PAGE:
In fact, it was precisely what the Soviets were seeking to do with the February 19 Proton launch of the Lunokhod rover. The Proton would launch the Lunokhod into low Earth orbit and after multiple orbits, on February 20 the upper stage would boost the Lunokhod out of Earth orbit and toward the Moon. The Soviets never got that opportunity. Soon after launch the Proton suffered a failure and exploded. The Lunokhod had a radioactive power source, and radioactive debris fell on the Soviet Union. The US intelligence community was unaware of the launch or the failure.

tracking ship
The Soviet space tracking ship Komarov. The movements of these tracking ships were closely followed by the National Security Agency because they provided indication of upcoming launches. The NSA had other sources of information on upcoming launches, possibly including communications and telemetry intercepts from the launch site itself.

By February 21, a classified NSA “SIGINT Summary” declared “Major Soviet Space Event Cancelled.” The event “has apparently been postponed,” the document stated. Support ships Bezhitsa and Keostrov were being redeployed, which “suggests that the event will not take place this month.”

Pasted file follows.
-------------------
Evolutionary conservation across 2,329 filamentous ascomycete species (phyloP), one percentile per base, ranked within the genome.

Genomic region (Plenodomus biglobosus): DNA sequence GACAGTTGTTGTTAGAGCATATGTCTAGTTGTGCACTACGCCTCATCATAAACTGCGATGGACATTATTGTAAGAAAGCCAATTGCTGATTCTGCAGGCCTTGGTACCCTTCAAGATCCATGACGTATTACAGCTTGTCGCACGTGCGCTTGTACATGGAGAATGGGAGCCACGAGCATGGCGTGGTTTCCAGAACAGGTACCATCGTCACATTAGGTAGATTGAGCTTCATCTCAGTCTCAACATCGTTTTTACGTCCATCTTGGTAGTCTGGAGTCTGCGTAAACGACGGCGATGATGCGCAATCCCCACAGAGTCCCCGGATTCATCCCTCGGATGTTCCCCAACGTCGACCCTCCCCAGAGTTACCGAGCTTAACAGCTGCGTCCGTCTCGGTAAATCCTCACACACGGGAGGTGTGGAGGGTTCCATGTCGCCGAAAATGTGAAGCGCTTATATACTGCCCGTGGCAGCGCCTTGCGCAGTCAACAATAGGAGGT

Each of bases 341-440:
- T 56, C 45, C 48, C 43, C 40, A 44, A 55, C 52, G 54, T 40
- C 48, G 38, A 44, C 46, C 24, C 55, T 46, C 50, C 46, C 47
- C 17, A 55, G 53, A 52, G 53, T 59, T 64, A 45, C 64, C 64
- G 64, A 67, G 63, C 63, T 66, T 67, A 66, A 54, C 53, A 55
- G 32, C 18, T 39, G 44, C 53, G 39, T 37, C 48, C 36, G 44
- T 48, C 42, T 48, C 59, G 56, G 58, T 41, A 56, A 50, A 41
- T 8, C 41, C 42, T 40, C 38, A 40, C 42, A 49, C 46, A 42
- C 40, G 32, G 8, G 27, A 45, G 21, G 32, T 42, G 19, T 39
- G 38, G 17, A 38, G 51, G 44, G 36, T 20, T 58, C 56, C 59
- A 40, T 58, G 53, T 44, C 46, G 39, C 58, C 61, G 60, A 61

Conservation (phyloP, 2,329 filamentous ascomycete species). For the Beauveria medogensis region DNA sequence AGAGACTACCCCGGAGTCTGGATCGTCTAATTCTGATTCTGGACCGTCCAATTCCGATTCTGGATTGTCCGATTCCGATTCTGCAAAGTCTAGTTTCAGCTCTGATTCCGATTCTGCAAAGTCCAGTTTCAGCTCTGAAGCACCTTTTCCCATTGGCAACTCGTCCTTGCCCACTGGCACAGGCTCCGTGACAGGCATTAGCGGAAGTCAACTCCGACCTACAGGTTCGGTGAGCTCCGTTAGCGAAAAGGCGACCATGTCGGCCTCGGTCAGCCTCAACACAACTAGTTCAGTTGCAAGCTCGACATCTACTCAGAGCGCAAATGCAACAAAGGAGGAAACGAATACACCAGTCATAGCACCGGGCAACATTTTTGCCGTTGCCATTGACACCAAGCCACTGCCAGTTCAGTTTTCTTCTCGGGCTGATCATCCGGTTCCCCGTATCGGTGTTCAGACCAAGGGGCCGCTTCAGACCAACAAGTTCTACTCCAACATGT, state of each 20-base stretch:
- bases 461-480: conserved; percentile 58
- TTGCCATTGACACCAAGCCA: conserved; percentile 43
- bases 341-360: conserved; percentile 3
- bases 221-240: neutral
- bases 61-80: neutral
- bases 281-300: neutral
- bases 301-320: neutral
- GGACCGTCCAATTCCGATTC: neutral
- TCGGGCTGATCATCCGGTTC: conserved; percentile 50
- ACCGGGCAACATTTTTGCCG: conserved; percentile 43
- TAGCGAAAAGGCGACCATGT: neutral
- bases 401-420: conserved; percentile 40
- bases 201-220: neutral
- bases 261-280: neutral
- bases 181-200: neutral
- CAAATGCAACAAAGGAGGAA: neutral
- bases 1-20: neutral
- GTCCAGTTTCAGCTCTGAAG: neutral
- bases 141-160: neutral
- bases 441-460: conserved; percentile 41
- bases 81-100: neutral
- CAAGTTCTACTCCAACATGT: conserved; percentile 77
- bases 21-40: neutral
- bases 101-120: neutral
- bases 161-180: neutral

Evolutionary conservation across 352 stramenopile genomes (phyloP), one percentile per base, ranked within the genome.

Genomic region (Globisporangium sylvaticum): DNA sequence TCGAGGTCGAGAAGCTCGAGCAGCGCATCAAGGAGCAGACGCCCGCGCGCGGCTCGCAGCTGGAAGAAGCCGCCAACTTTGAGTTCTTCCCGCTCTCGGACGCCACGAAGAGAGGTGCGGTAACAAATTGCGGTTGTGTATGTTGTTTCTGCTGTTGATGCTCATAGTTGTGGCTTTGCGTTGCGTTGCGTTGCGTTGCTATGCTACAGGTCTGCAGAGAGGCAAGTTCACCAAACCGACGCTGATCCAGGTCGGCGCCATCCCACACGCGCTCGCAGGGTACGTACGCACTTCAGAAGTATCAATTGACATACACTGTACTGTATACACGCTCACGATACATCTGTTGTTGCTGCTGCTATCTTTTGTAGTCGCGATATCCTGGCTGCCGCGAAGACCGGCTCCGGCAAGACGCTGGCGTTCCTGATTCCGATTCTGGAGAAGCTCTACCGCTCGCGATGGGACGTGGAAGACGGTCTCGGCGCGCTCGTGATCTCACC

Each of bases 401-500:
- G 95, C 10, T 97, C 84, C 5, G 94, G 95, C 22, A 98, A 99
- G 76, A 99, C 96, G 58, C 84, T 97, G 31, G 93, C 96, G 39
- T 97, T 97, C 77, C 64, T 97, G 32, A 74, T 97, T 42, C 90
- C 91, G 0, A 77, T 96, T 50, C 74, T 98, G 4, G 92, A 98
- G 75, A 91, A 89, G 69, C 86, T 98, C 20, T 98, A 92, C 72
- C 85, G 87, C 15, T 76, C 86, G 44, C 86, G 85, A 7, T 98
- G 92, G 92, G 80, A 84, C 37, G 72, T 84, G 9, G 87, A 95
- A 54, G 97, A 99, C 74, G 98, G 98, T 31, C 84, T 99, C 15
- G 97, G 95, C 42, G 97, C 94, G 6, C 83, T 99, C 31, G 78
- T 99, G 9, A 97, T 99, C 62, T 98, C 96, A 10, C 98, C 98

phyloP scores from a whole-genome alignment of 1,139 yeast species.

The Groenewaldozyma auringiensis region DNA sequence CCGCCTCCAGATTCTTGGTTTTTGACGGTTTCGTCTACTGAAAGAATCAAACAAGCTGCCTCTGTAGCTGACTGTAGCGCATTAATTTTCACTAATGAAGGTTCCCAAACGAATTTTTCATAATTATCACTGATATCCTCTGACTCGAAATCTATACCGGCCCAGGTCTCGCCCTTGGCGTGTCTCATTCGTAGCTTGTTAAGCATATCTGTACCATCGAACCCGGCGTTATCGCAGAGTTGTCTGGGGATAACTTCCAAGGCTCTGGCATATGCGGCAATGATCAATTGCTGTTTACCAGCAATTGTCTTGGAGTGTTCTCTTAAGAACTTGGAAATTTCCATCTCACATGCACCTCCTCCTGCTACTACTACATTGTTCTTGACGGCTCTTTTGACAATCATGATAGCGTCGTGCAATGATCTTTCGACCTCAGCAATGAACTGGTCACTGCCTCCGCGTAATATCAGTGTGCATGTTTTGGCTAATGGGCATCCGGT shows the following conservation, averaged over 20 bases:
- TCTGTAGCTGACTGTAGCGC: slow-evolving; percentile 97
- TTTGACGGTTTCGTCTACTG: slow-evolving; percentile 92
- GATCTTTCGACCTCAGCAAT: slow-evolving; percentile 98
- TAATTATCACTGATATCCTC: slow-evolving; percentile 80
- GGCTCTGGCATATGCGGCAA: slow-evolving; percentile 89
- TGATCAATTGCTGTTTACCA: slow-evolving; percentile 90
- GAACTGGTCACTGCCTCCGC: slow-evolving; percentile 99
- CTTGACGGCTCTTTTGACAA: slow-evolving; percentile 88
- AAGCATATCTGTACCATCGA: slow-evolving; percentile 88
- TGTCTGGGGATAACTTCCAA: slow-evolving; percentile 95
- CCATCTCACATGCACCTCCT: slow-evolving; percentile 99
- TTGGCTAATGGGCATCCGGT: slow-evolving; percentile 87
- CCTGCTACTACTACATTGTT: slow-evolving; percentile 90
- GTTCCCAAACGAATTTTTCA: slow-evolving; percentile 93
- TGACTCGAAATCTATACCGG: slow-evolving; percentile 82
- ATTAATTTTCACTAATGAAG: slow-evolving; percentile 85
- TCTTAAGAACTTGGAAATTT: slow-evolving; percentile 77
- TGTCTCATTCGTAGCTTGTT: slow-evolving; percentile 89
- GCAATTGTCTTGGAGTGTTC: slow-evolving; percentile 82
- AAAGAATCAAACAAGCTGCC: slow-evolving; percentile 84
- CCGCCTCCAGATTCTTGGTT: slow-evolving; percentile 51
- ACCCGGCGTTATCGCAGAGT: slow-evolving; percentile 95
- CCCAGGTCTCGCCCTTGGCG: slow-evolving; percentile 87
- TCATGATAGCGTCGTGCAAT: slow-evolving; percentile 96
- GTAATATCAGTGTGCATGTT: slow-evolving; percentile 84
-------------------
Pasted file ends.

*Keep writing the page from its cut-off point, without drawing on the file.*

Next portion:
The declassified documentation, although containing extensive deletions that make interpretation difficult, provide some interesting insights into the NSA’s abilities and limitations at predicting Soviet space launches in early 1969, particularly when the activities, like the Lunokhod and N-1 launches, were entirely new.

But despite extensive deletions in many of these documents, it is also clear that the NSA had other sources besides the movement of Soviet tracking and recovery ships that indicated a pending launch. These sources undoubtedly included communications intercepts. For example, one DEF/SMAC document refers to “Comments an indication that additional launches in this program are planned in the next few months… [deleted several lines of text.]” Another DEF/SMAC document indicated that on February 21, Soviet civil air facilities announced that entrance into the Tyuratam area was forbidden for a period of time. No reasons were given.

One method the US intelligence community had of detecting pending launches from Tyuratam was observing the travel of Soviet officials to the launch site: if a bunch of them suddenly headed to Tyuratam in Kazakhstan, it meant that something was up. They may have gathered this information via communications intercepts of Soviet VIP aircraft flights.